× We have many talented writers here and we all enjoy getting passionate about some of our pet peeves (eg, Derryn Hinch, reality TV shows, Australians behaving badly, McDonald's food ... anything). Just remember: "what ye shall sow, so shall ye reap" - in other words, be prepared to take lots of criticism! What better title could one give this than ... the Soapbox?

Election 2010

  • sozzled
  • sozzled's Avatar Topic Author
  • Offline
  • Moderator
  • Moderator
  • Site owner
More
8 years 11 months ago - 8 years 11 months ago #1 by sozzled
Election 2010 was created by sozzled
Now that the Australian federal election has been announced for 21 August, we'll probably be sick and tired of all the nonsense and vote-grabbing attention heaped upon us by the major political parties. I sometimes wonder if it's not a case of who will win the election, but who is going to make the biggest mistake early on in the electioneering that will lose the election for the major contenders. So, each day, I ignore the newspaper reports, the talk-back radio and like to look at one of the more "reputable" current affairs sources to get a daily summary.

I think this year's election, more than any other, will have a much broader range of issues that will make voters think about how they want their country governed for the next three years. Make no mistake about it, I actually think that the average Australian voter knows more and cares more about politics than most other countries in the world today. The fact that the last three years of Australia under a federal Labor government that hasn't achieved a huge shift in policy has been because the Australian voters are deeply distrustful of giving power to one party or another. The ALP's legislative program has been stymied, thwarted by a rogue, obstructionist Senate and this probably accounted for the policy back-flipping done by former Prime Minister Kevin Rudd (although it wasn't just not having the numbers in the Senate that caused his downfall - see A Perfect Storm for Kevin Rudd? )

I can't recall, since the 1972 election when Gough Whitlam brought Labor back from 23 years in the political wilderness, when differences in policy were so sharply divided on such a large range of issues as they are today: education reform, border protection, climate policy, health reform, super profits tax for mining companies, industrial relations policy ... these are only a few issues that sharply divide the progressive (albeit centre-right-leaning) policies of Labor from the disturbing (to me) growing extremism of the Liberal/Nationals Coalition. Even more worrying, I think, is the escalation of extreme leftist views of the Greens. My only hope is that extremism, in whatever form it manifests itself, will be carefully weighed-up when people cast their votes.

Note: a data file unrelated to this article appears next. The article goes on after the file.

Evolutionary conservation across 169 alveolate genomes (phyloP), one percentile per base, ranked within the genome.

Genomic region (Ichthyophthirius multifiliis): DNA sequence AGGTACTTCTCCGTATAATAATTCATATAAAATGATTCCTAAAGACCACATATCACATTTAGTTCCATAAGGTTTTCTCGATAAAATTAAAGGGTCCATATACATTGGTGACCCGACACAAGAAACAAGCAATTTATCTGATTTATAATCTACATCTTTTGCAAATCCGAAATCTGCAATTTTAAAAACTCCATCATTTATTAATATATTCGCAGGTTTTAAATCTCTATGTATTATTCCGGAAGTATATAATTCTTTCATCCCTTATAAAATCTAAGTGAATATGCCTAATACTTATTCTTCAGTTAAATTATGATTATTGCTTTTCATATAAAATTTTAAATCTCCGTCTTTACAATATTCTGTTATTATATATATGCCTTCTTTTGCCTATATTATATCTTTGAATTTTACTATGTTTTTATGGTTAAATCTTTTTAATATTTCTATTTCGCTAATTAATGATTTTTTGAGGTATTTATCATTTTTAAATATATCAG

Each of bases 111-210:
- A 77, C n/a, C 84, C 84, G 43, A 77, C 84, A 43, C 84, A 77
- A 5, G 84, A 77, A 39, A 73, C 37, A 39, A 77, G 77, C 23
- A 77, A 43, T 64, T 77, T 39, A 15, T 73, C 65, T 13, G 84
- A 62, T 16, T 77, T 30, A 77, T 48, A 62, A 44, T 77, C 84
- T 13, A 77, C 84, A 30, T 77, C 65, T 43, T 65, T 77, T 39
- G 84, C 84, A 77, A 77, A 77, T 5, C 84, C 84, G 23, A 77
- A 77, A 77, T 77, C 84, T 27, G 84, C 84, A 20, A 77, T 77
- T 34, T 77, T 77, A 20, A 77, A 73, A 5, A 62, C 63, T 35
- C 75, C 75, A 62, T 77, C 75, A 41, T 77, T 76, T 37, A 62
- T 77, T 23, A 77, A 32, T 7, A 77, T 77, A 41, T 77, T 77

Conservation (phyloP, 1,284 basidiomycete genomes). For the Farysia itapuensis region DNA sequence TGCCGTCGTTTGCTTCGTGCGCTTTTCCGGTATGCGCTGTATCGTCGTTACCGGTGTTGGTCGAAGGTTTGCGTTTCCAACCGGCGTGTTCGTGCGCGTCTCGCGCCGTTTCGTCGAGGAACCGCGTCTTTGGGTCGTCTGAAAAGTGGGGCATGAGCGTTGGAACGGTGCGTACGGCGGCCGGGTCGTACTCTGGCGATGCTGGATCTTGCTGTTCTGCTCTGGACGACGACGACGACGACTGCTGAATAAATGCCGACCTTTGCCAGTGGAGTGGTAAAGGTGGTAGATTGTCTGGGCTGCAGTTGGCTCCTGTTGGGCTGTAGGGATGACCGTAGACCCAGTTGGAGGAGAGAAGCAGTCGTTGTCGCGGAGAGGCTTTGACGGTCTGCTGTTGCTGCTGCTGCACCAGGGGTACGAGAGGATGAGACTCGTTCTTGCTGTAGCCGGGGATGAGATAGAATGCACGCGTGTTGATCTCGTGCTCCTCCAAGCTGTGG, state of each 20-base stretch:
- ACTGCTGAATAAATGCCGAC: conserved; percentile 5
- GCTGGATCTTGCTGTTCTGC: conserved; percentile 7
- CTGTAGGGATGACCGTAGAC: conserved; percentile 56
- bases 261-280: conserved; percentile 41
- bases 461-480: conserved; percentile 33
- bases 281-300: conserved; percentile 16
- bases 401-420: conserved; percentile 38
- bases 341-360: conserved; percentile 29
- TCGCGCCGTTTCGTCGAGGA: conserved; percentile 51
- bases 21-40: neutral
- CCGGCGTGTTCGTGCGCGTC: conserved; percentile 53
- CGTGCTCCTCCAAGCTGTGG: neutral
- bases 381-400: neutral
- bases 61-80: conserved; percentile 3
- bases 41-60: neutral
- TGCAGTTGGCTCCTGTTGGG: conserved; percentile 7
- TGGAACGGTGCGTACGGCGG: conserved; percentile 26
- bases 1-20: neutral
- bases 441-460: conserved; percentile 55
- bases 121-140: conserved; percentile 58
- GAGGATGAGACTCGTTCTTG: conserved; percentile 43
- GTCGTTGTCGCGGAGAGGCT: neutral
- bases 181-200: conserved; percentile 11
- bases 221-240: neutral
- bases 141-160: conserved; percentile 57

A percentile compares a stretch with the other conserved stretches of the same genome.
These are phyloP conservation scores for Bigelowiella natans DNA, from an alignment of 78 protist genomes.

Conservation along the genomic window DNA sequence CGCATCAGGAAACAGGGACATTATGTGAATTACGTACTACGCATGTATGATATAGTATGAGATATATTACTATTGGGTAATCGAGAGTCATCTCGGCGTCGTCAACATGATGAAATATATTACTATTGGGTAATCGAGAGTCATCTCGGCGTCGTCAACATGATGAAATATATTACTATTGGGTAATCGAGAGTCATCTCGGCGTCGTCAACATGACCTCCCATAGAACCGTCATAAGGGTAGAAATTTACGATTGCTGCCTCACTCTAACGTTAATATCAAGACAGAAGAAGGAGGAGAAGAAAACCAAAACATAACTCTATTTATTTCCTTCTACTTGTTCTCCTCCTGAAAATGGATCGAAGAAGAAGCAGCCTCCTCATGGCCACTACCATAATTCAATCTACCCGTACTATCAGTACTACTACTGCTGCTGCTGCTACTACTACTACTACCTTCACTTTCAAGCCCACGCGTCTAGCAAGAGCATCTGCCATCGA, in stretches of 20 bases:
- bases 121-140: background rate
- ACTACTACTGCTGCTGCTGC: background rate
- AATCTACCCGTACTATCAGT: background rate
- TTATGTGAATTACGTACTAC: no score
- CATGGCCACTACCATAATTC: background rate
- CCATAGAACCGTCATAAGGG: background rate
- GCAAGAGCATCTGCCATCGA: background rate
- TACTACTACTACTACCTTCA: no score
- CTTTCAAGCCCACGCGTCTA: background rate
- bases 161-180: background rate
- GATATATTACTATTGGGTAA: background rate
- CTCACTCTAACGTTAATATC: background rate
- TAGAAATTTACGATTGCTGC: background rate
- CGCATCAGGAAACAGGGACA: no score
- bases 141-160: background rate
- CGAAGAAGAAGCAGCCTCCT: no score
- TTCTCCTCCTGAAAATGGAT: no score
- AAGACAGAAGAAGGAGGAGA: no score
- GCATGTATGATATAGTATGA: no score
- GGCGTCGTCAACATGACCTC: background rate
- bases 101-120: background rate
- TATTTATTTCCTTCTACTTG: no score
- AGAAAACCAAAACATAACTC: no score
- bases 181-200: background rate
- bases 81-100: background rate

And what about preference deals? Who would have imagined that (extreme right-wing) Senator Stephen Fielding would have won a seat in the Senate with only 2% of the primary vote? Well, I hope he won't be in after this election.

One final issue, presented in this article (from the PS News website):

PS election promises are polls apart

The major political parties have made their positions clear on their respective visions for the future of the Australian Public Service in the first few days of campaigning for the 21 August Federal election.

According to Prime Minister Julia Gillard, there are no new plans for the PS in Labor’s promises although the efficiency dividend will stand.

Opposition challenger, Tony Abbott said the Liberal/National Coalition would cut 12,000 positions in its first two years as well as $45.8 billion anually from ongoing programs.

According to Ms Gillard, cutting the Public Service would mean cutting services to families.

“I believe Australians want to see a Public Service that is efficient and effective and gets the job done,” Ms Gillard is reported as saying in The Canberra Times. “We made announcements about the efficiency dividend at the time of the Budget and those announcements stand,” she said.

Opposition Leader, Tony Abbott announced his party’s proposed cuts to Public Service numbers in his Budget Reply speech in May. Mr Abbott pledged not to replace 6,000 APS members who retire or resign in each of his first two years in power. [url=http:http://www.psnews.com.au/ArchivesMay10.html#story]The full story is here[/url].

In his speech, Mr Abbott said his plans for the PS did not include any redundancies and would apply on an Agency-by-Agency basis and would exclude uniformed and frontline service positions.

National Secretary of the Community and Public Sector Union, Nadine Flood welcomed the Prime Minister’s announcement that the Government would not implement indiscriminate cuts to Agency budgets by increasing the efficiency dividend. Ms Flood said the efficiency dividend was “bad public policy” and a “blunt arbitrary instrument” as it did not cushion vital services from cuts but involved across-the-board savings. Ms Flood said the CPSU welcomed the Government’s plan to implement the reforms in the Moran Blueprint for the APS to find a “better solution to funding essential services.”

Greens Senate Candidate in the ACT, Lin Hatfield Dodds welcomed Labor’s stance and criticised the Opposition’s saying the Greens were committed to protecting PS jobs and would “open a dialogue” with the newly elected Federal Government to discuss ways to do so.


Mind you, I'm alread tired of clichés like "moving forward" and "stand up for Australia" ... as if we could do otherwise? :S

If you think I'm wrong then say "I think you're wrong". If you say, "You're wrong", how do you know?
Last edit: 8 years 11 months ago by sozzled.

Please Log in or Create an account to join the conversation.

Time to create page: 0.295 seconds